Final evaluation: The final exam is a written closed book exam. Only pen, paper, a calculator and two A4 sheets (i.e., 4 pages) of self-chosen content are allowed (handwritten). For students from M.Sc. MSE / ESE and B.Sc. Math, this exam is graded. Students from the M.Sc. Math need to pass the written exam in order to take the graded 11ECTS oral exam. Unmentioned special cases: Everyone who wants ECTS for this course needs to pass the exam.

Projects (more detail in a section below): The optional project (3 ECTS) consists in the formulation and implementation of a self-chosen problem of Numerical Optimal Control, resulting in documented computer code, a project report, and a public presentation. Project work starts in the last third of the semester. For students from the faculty of engineering the project is graded independently from the 6ECTS lecture. For students from the B.Sc. Math, the grade for the lecture&project 9ECTS module is solely determined by the written exam. For students from the M.Sc. Math the project is again a prerequisite to the graded 11ECTS oral exam.




DateFormatContentWatch this weekPrepareDeadlines
18.04.Intro-Lec. 1- 
25.04Q&Aup to including Chap. 2Lec. 2, 3one questionEx 1 (voluntary)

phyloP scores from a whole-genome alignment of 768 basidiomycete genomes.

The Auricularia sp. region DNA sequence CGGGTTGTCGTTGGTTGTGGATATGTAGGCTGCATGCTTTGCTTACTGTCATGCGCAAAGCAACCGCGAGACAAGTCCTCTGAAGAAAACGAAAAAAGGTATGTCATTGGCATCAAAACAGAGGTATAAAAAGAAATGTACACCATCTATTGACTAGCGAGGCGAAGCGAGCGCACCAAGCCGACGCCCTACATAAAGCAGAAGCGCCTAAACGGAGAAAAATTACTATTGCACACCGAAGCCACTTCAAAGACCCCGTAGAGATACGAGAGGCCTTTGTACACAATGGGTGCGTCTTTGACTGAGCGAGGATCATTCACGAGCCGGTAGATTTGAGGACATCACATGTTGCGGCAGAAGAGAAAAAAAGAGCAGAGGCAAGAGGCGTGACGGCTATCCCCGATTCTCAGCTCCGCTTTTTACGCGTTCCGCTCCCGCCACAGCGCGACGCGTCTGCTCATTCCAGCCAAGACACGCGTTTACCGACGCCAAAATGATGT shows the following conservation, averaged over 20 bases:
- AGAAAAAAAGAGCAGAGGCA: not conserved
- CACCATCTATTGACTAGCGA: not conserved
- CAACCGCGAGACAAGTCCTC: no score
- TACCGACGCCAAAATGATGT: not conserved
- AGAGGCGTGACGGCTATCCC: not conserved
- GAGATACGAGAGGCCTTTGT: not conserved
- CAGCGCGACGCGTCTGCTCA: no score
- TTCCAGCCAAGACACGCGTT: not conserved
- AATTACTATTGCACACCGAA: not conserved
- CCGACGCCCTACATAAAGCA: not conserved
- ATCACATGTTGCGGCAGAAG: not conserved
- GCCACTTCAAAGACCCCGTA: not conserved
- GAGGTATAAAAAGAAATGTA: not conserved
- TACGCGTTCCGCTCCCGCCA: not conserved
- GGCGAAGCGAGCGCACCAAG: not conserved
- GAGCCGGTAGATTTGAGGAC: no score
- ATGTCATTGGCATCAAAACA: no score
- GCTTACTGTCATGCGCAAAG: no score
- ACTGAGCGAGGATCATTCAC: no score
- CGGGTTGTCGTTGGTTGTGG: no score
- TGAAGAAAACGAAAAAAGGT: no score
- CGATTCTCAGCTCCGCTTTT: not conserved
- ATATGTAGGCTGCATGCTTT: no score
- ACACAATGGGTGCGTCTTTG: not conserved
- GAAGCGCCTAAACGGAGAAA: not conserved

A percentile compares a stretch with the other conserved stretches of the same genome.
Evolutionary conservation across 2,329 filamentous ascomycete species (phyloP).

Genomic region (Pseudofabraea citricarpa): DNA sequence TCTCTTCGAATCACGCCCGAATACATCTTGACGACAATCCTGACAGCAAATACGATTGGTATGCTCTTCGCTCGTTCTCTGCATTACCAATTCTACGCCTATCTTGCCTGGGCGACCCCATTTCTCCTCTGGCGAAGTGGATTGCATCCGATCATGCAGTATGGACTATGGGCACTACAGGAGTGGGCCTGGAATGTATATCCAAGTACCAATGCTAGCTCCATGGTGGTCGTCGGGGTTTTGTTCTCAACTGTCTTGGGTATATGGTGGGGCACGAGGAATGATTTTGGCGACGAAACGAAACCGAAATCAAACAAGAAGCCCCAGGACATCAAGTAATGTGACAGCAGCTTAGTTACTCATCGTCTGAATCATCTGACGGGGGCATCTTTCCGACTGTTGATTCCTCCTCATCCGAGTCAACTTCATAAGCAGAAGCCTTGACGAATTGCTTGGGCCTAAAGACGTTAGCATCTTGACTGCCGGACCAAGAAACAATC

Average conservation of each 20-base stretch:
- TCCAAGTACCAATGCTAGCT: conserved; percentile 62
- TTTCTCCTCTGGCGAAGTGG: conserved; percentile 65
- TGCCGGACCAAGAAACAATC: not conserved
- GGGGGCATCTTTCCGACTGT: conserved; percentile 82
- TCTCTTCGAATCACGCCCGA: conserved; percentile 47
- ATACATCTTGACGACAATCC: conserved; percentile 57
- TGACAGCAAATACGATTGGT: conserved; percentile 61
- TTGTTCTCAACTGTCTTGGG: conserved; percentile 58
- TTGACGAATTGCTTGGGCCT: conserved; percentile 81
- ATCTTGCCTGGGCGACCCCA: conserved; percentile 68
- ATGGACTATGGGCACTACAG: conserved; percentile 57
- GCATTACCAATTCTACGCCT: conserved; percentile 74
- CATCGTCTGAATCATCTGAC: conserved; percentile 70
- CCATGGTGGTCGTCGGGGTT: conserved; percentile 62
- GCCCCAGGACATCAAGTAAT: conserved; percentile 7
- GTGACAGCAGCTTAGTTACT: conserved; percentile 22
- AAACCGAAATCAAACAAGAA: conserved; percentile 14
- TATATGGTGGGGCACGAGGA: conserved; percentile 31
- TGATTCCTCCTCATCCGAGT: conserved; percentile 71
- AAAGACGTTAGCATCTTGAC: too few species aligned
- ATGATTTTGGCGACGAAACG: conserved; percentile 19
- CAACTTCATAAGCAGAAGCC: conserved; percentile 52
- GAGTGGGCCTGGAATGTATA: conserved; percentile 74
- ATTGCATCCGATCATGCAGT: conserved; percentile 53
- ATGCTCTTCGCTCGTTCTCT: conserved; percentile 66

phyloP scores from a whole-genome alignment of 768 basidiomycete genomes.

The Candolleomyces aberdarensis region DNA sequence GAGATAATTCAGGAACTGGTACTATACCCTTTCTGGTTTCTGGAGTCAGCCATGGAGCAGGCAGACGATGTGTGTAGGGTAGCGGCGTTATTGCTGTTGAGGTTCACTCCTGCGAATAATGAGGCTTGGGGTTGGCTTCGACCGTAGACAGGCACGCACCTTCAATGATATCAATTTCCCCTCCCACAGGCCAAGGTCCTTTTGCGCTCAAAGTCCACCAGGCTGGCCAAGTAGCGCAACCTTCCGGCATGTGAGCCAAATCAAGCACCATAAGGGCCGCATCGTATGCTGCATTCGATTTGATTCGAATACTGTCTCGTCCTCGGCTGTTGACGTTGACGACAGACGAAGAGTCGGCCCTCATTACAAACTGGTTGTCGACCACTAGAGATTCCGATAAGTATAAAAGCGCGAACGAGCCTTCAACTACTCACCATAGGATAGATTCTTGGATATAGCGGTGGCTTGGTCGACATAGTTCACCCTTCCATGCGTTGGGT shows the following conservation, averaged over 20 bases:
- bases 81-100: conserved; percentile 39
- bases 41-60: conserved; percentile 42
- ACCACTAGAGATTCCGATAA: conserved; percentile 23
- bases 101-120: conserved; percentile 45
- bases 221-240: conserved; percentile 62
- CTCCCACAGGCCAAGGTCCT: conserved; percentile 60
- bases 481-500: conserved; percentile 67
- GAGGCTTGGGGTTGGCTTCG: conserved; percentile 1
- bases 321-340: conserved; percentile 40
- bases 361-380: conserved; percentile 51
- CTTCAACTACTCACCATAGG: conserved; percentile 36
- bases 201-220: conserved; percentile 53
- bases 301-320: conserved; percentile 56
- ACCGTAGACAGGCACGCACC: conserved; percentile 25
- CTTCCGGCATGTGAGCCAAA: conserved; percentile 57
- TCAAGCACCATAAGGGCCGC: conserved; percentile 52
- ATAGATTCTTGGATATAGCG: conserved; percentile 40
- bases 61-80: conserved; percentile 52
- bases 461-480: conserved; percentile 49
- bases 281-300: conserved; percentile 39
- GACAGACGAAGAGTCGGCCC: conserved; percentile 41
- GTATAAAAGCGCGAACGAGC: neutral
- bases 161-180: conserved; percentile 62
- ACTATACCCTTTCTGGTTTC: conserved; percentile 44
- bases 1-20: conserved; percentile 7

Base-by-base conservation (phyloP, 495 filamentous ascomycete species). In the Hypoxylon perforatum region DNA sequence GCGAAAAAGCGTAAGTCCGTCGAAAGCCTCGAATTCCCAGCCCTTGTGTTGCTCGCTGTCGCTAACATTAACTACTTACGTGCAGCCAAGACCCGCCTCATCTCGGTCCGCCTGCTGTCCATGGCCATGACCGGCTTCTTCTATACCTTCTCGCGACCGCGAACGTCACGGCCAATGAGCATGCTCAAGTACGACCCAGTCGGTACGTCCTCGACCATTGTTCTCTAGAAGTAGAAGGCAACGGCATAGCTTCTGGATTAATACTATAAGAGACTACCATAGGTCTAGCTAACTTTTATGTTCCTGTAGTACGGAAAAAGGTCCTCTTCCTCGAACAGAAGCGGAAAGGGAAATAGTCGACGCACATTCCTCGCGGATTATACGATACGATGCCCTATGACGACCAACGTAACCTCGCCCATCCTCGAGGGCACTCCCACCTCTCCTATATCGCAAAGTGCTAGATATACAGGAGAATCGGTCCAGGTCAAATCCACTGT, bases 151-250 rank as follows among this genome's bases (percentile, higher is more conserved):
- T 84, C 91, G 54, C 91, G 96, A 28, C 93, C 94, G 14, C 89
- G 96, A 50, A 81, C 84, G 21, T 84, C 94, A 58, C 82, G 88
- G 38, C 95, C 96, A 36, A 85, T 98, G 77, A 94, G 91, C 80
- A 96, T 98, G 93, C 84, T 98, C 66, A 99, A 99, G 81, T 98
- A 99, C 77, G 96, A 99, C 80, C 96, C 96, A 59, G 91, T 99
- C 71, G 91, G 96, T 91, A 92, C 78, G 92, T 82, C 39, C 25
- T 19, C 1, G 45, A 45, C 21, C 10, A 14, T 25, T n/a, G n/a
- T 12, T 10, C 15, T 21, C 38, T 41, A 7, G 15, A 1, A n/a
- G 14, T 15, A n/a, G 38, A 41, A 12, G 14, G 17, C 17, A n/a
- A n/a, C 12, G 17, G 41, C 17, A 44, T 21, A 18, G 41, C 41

02.05ExEx 2, 3, sol ex 1Lec. 4, 5one question 
09.05Q&Aup to including Chap. 4Lec. 6, 7one questionEx 2, 3 (voluntary)
16.05ExEx 4,5 ,sol ex 2, 3Lec. 8, 9** 
23.05Q&Aup to including Chap. 8.2, project pitchesLec. 10, 11one questionEx 4, 5 (voluntary)
30.05**** pentecost break ******* 
06.06Exproject finding exerciese (via Zoom)Lec. 12, 13**Ex 6 (voluntary)
13.06ExEx 6, 7; sol ex 4, 5Lec. 14, 15one questionmid term quiz (obligatory, 16.6. until 23:59)
20.06Q&Aprojects; up to including Chap. 12Lec. 16, 17one questionEx 7, 8 (voluntary); project commitments
27.06Exproj; Ex 8, 9, 10; sol ex 6,7Lec. 18, 19one question 
04.07Q&Aproj; All course contentLec. 20one questionEx 9, 10 (voluntary)
11.07Exproj; Sol ex 9, 10 (early feedback on reports and presentations) one question 
18.07presproject presentations  project presentations
25.07noneno session, just a deadline  project reports (until 23:59)